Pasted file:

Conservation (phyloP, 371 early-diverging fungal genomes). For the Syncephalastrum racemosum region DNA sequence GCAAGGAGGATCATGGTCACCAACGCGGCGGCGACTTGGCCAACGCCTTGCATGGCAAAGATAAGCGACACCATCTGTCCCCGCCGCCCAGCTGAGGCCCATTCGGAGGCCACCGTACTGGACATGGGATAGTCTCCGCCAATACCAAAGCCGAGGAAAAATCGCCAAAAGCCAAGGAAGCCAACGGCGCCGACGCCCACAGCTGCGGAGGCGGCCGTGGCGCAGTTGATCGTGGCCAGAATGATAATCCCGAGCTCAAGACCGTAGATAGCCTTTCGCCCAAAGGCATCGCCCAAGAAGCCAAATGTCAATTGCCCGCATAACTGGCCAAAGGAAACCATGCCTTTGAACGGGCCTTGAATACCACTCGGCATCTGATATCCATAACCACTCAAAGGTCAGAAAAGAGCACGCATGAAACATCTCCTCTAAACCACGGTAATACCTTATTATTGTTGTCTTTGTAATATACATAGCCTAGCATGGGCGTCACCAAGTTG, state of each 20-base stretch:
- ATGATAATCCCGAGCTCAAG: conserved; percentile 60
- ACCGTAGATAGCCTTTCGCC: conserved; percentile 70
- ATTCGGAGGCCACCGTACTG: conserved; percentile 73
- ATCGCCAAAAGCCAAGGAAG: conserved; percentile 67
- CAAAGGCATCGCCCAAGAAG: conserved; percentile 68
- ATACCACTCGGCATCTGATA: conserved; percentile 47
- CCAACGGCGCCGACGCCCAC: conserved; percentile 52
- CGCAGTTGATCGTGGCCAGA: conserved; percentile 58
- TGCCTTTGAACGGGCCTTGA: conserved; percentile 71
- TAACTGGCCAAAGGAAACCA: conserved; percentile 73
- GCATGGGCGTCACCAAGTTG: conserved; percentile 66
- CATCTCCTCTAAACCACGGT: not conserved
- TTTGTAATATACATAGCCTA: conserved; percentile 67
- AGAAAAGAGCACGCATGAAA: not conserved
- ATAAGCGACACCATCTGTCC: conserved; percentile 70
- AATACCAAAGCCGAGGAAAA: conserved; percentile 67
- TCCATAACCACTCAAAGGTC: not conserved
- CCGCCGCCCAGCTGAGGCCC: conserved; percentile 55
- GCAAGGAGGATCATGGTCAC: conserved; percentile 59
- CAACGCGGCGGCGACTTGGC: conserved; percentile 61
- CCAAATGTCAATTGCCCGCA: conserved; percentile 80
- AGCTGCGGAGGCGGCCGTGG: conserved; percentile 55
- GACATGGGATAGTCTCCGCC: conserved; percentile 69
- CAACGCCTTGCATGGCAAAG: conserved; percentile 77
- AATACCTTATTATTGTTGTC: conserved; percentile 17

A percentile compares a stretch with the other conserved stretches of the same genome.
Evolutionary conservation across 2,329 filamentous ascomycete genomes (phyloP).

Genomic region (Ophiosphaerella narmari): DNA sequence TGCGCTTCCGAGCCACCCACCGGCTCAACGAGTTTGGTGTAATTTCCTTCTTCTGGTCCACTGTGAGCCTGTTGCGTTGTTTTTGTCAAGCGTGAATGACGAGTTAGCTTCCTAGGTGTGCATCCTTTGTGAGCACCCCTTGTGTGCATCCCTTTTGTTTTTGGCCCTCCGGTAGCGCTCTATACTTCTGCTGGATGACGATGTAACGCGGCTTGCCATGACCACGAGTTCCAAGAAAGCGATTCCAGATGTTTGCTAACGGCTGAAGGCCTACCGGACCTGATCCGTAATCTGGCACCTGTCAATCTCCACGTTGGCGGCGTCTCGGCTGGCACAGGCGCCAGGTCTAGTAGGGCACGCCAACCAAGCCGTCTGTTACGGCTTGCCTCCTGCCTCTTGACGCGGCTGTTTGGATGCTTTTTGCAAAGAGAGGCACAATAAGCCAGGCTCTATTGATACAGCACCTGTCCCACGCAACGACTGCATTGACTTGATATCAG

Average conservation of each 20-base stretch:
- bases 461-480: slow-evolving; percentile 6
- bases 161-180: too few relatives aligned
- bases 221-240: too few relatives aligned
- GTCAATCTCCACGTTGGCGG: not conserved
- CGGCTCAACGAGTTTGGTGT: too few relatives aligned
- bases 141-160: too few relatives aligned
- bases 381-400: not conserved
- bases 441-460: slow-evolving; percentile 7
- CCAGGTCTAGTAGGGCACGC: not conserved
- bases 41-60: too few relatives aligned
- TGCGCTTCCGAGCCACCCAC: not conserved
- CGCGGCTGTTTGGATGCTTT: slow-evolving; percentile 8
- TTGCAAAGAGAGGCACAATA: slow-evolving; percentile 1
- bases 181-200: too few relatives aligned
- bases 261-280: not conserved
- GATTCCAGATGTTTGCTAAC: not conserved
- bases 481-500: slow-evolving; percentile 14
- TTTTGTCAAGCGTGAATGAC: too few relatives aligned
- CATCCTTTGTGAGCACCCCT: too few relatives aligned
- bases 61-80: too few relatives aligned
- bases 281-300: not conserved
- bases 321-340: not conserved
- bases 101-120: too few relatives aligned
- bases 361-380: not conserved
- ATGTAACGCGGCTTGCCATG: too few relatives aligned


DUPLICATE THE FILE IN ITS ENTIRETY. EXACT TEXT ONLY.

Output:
Conservation (phyloP, 371 early-diverging fungal genomes). For the Syncephalastrum racemosum region DNA sequence GCAAGGAGGATCATGGTCACCAACGCGGCGGCGACTTGGCCAACGCCTTGCATGGCAAAGATAAGCGACACCATCTGTCCCCGCCGCCCAGCTGAGGCCCATTCGGAGGCCACCGTACTGGACATGGGATAGTCTCCGCCAATACCAAAGCCGAGGAAAAATCGCCAAAAGCCAAGGAAGCCAACGGCGCCGACGCCCACAGCTGCGGAGGCGGCCGTGGCGCAGTTGATCGTGGCCAGAATGATAATCCCGAGCTCAAGACCGTAGATAGCCTTTCGCCCAAAGGCATCGCCCAAGAAGCCAAATGTCAATTGCCCGCATAACTGGCCAAAGGAAACCATGCCTTTGAACGGGCCTTGAATACCACTCGGCATCTGATATCCATAACCACTCAAAGGTCAGAAAAGAGCACGCATGAAACATCTCCTCTAAACCACGGTAATACCTTATTATTGTTGTCTTTGTAATATACATAGCCTAGCATGGGCGTCACCAAGTTG, state of each 20-base stretch:
- ATGATAATCCCGAGCTCAAG: conserved; percentile 60
- ACCGTAGATAGCCTTTCGCC: conserved; percentile 70
- ATTCGGAGGCCACCGTACTG: conserved; percentile 73
- ATCGCCAAAAGCCAAGGAAG: conserved; percentile 67
- CAAAGGCATCGCCCAAGAAG: conserved; percentile 68
- ATACCACTCGGCATCTGATA: conserved; percentile 47
- CCAACGGCGCCGACGCCCAC: conserved; percentile 52
- CGCAGTTGATCGTGGCCAGA: conserved; percentile 58
- TGCCTTTGAACGGGCCTTGA: conserved; percentile 71
- TAACTGGCCAAAGGAAACCA: conserved; percentile 73
- GCATGGGCGTCACCAAGTTG: conserved; percentile 66
- CATCTCCTCTAAACCACGGT: not conserved
- TTTGTAATATACATAGCCTA: conserved; percentile 67
- AGAAAAGAGCACGCATGAAA: not conserved
- ATAAGCGACACCATCTGTCC: conserved; percentile 70
- AATACCAAAGCCGAGGAAAA: conserved; percentile 67
- TCCATAACCACTCAAAGGTC: not conserved
- CCGCCGCCCAGCTGAGGCCC: conserved; percentile 55
- GCAAGGAGGATCATGGTCAC: conserved; percentile 59
- CAACGCGGCGGCGACTTGGC: conserved; percentile 61
- CCAAATGTCAATTGCCCGCA: conserved; percentile 80
- AGCTGCGGAGGCGGCCGTGG: conserved; percentile 55
- GACATGGGATAGTCTCCGCC: conserved; percentile 69
- CAACGCCTTGCATGGCAAAG: conserved; percentile 77
- AATACCTTATTATTGTTGTC: conserved; percentile 17

A percentile compares a stretch with the other conserved stretches of the same genome.
Evolutionary conservation across 2,329 filamentous ascomycete genomes (phyloP).

Genomic region (Ophiosphaerella narmari): DNA sequence TGCGCTTCCGAGCCACCCACCGGCTCAACGAGTTTGGTGTAATTTCCTTCTTCTGGTCCACTGTGAGCCTGTTGCGTTGTTTTTGTCAAGCGTGAATGACGAGTTAGCTTCCTAGGTGTGCATCCTTTGTGAGCACCCCTTGTGTGCATCCCTTTTGTTTTTGGCCCTCCGGTAGCGCTCTATACTTCTGCTGGATGACGATGTAACGCGGCTTGCCATGACCACGAGTTCCAAGAAAGCGATTCCAGATGTTTGCTAACGGCTGAAGGCCTACCGGACCTGATCCGTAATCTGGCACCTGTCAATCTCCACGTTGGCGGCGTCTCGGCTGGCACAGGCGCCAGGTCTAGTAGGGCACGCCAACCAAGCCGTCTGTTACGGCTTGCCTCCTGCCTCTTGACGCGGCTGTTTGGATGCTTTTTGCAAAGAGAGGCACAATAAGCCAGGCTCTATTGATACAGCACCTGTCCCACGCAACGACTGCATTGACTTGATATCAG

Average conservation of each 20-base stretch:
- bases 461-480: slow-evolving; percentile 6
- bases 161-180: too few relatives aligned
- bases 221-240: too few relatives aligned
- GTCAATCTCCACGTTGGCGG: not conserved
- CGGCTCAACGAGTTTGGTGT: too few relatives aligned
- bases 141-160: too few relatives aligned
- bases 381-400: not conserved
- bases 441-460: slow-evolving; percentile 7
- CCAGGTCTAGTAGGGCACGC: not conserved
- bases 41-60: too few relatives aligned
- TGCGCTTCCGAGCCACCCAC: not conserved
- CGCGGCTGTTTGGATGCTTT: slow-evolving; percentile 8
- TTGCAAAGAGAGGCACAATA: slow-evolving; percentile 1
- bases 181-200: too few relatives aligned
- bases 261-280: not conserved
- GATTCCAGATGTTTGCTAAC: not conserved
- bases 481-500: slow-evolving; percentile 14
- TTTTGTCAAGCGTGAATGAC: too few relatives aligned
- CATCCTTTGTGAGCACCCCT: too few relatives aligned
- bases 61-80: too few relatives aligned
- bases 281-300: not conserved
- bases 321-340: not conserved
- bases 101-120: too few relatives aligned
- bases 361-380: not conserved
- ATGTAACGCGGCTTGCCATG: too few relatives aligned